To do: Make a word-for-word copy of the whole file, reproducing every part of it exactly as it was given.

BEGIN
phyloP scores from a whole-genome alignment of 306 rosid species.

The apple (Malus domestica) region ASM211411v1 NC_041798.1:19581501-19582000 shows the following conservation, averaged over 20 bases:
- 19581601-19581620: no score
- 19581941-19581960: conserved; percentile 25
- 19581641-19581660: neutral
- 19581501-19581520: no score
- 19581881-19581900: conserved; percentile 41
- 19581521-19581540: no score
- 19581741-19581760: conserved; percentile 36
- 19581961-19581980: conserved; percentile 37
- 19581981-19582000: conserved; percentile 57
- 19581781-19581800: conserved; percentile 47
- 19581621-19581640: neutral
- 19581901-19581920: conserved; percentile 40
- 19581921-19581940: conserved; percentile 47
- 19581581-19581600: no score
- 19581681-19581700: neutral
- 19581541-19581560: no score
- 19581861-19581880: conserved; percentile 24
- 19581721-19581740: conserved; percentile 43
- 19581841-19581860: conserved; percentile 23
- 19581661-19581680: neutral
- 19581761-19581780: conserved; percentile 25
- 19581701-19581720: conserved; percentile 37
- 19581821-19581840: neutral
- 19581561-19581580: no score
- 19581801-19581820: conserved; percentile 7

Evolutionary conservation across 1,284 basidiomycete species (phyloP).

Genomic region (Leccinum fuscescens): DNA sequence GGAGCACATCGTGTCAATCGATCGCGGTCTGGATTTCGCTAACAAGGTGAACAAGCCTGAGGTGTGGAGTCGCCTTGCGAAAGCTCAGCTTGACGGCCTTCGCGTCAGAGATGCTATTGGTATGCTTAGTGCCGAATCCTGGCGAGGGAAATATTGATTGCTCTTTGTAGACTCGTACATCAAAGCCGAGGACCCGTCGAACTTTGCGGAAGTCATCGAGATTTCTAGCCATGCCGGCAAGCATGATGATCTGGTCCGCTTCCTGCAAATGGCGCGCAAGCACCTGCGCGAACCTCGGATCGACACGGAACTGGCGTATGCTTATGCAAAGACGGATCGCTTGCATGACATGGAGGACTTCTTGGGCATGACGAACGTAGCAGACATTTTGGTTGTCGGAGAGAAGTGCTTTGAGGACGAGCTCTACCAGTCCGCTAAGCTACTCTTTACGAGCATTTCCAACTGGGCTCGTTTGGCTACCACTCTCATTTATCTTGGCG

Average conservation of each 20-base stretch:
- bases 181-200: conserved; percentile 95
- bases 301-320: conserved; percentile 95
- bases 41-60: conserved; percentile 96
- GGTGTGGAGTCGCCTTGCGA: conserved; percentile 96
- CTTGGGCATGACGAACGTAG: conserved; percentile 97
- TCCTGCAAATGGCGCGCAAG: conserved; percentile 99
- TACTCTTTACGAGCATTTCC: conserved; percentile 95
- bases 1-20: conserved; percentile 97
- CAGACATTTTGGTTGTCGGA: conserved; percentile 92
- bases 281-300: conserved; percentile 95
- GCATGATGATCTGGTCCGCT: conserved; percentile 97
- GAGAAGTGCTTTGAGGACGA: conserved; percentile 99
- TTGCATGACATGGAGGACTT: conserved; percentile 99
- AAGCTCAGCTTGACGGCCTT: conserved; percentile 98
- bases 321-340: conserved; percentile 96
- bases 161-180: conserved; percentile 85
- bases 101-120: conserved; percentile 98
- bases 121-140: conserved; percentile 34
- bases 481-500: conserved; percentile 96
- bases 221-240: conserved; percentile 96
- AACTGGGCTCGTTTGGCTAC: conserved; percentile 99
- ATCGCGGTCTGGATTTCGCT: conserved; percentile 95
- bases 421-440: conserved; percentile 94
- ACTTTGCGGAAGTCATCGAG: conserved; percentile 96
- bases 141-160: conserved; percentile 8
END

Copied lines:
phyloP scores from a whole-genome alignment of 306 rosid species.

The apple (Malus domestica) region ASM211411v1 NC_041798.1:19581501-19582000 shows the following conservation, averaged over 20 bases:
- 19581601-19581620: no score
- 19581941-19581960: conserved; percentile 25
- 19581641-19581660: neutral
- 19581501-19581520: no score
- 19581881-19581900: conserved; percentile 41
- 19581521-19581540: no score
- 19581741-19581760: conserved; percentile 36
- 19581961-19581980: conserved; percentile 37
- 19581981-19582000: conserved; percentile 57
- 19581781-19581800: conserved; percentile 47
- 19581621-19581640: neutral
- 19581901-19581920: conserved; percentile 40
- 19581921-19581940: conserved; percentile 47
- 19581581-19581600: no score
- 19581681-19581700: neutral
- 19581541-19581560: no score
- 19581861-19581880: conserved; percentile 24
- 19581721-19581740: conserved; percentile 43
- 19581841-19581860: conserved; percentile 23
- 19581661-19581680: neutral
- 19581761-19581780: conserved; percentile 25
- 19581701-19581720: conserved; percentile 37
- 19581821-19581840: neutral
- 19581561-19581580: no score
- 19581801-19581820: conserved; percentile 7

Evolutionary conservation across 1,284 basidiomycete species (phyloP).

Genomic region (Leccinum fuscescens): DNA sequence GGAGCACATCGTGTCAATCGATCGCGGTCTGGATTTCGCTAACAAGGTGAACAAGCCTGAGGTGTGGAGTCGCCTTGCGAAAGCTCAGCTTGACGGCCTTCGCGTCAGAGATGCTATTGGTATGCTTAGTGCCGAATCCTGGCGAGGGAAATATTGATTGCTCTTTGTAGACTCGTACATCAAAGCCGAGGACCCGTCGAACTTTGCGGAAGTCATCGAGATTTCTAGCCATGCCGGCAAGCATGATGATCTGGTCCGCTTCCTGCAAATGGCGCGCAAGCACCTGCGCGAACCTCGGATCGACACGGAACTGGCGTATGCTTATGCAAAGACGGATCGCTTGCATGACATGGAGGACTTCTTGGGCATGACGAACGTAGCAGACATTTTGGTTGTCGGAGAGAAGTGCTTTGAGGACGAGCTCTACCAGTCCGCTAAGCTACTCTTTACGAGCATTTCCAACTGGGCTCGTTTGGCTACCACTCTCATTTATCTTGGCG

Average conservation of each 20-base stretch:
- bases 181-200: conserved; percentile 95
- bases 301-320: conserved; percentile 95
- bases 41-60: conserved; percentile 96
- GGTGTGGAGTCGCCTTGCGA: conserved; percentile 96
- CTTGGGCATGACGAACGTAG: conserved; percentile 97
- TCCTGCAAATGGCGCGCAAG: conserved; percentile 99
- TACTCTTTACGAGCATTTCC: conserved; percentile 95
- bases 1-20: conserved; percentile 97
- CAGACATTTTGGTTGTCGGA: conserved; percentile 92
- bases 281-300: conserved; percentile 95
- GCATGATGATCTGGTCCGCT: conserved; percentile 97
- GAGAAGTGCTTTGAGGACGA: conserved; percentile 99
- TTGCATGACATGGAGGACTT: conserved; percentile 99
- AAGCTCAGCTTGACGGCCTT: conserved; percentile 98
- bases 321-340: conserved; percentile 96
- bases 161-180: conserved; percentile 85
- bases 101-120: conserved; percentile 98
- bases 121-140: conserved; percentile 34
- bases 481-500: conserved; percentile 96
- bases 221-240: conserved; percentile 96
- AACTGGGCTCGTTTGGCTAC: conserved; percentile 99
- ATCGCGGTCTGGATTTCGCT: conserved; percentile 95
- bases 421-440: conserved; percentile 94
- ACTTTGCGGAAGTCATCGAG: conserved; percentile 96
- bases 141-160: conserved; percentile 8